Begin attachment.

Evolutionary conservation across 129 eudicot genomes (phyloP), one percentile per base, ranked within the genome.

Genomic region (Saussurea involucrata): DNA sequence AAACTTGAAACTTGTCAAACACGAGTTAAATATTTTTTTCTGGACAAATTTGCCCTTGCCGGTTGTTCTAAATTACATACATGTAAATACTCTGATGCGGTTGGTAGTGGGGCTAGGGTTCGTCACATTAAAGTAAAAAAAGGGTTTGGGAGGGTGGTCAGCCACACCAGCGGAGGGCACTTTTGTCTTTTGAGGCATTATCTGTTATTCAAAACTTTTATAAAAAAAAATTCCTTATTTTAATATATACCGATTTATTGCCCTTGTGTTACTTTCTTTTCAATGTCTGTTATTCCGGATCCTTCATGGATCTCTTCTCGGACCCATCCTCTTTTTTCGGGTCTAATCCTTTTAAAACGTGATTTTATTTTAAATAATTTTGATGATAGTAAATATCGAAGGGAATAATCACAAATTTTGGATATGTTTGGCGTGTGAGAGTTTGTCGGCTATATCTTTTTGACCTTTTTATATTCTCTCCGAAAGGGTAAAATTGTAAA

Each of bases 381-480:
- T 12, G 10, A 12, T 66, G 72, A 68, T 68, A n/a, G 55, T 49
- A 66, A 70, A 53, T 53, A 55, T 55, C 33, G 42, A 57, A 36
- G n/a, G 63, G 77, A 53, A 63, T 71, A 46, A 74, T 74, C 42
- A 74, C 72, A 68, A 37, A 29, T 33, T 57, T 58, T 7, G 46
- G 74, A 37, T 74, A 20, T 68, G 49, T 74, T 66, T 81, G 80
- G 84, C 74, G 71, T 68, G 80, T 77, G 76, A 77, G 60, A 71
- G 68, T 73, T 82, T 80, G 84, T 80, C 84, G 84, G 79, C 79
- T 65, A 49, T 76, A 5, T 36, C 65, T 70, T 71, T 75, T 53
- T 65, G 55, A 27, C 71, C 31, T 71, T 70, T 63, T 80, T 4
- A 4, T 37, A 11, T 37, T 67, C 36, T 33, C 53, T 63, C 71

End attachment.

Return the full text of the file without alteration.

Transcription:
Evolutionary conservation across 129 eudicot genomes (phyloP), one percentile per base, ranked within the genome.

Genomic region (Saussurea involucrata): DNA sequence AAACTTGAAACTTGTCAAACACGAGTTAAATATTTTTTTCTGGACAAATTTGCCCTTGCCGGTTGTTCTAAATTACATACATGTAAATACTCTGATGCGGTTGGTAGTGGGGCTAGGGTTCGTCACATTAAAGTAAAAAAAGGGTTTGGGAGGGTGGTCAGCCACACCAGCGGAGGGCACTTTTGTCTTTTGAGGCATTATCTGTTATTCAAAACTTTTATAAAAAAAAATTCCTTATTTTAATATATACCGATTTATTGCCCTTGTGTTACTTTCTTTTCAATGTCTGTTATTCCGGATCCTTCATGGATCTCTTCTCGGACCCATCCTCTTTTTTCGGGTCTAATCCTTTTAAAACGTGATTTTATTTTAAATAATTTTGATGATAGTAAATATCGAAGGGAATAATCACAAATTTTGGATATGTTTGGCGTGTGAGAGTTTGTCGGCTATATCTTTTTGACCTTTTTATATTCTCTCCGAAAGGGTAAAATTGTAAA

Each of bases 381-480:
- T 12, G 10, A 12, T 66, G 72, A 68, T 68, A n/a, G 55, T 49
- A 66, A 70, A 53, T 53, A 55, T 55, C 33, G 42, A 57, A 36
- G n/a, G 63, G 77, A 53, A 63, T 71, A 46, A 74, T 74, C 42
- A 74, C 72, A 68, A 37, A 29, T 33, T 57, T 58, T 7, G 46
- G 74, A 37, T 74, A 20, T 68, G 49, T 74, T 66, T 81, G 80
- G 84, C 74, G 71, T 68, G 80, T 77, G 76, A 77, G 60, A 71
- G 68, T 73, T 82, T 80, G 84, T 80, C 84, G 84, G 79, C 79
- T 65, A 49, T 76, A 5, T 36, C 65, T 70, T 71, T 75, T 53
- T 65, G 55, A 27, C 71, C 31, T 71, T 70, T 63, T 80, T 4
- A 4, T 37, A 11, T 37, T 67, C 36, T 33, C 53, T 63, C 71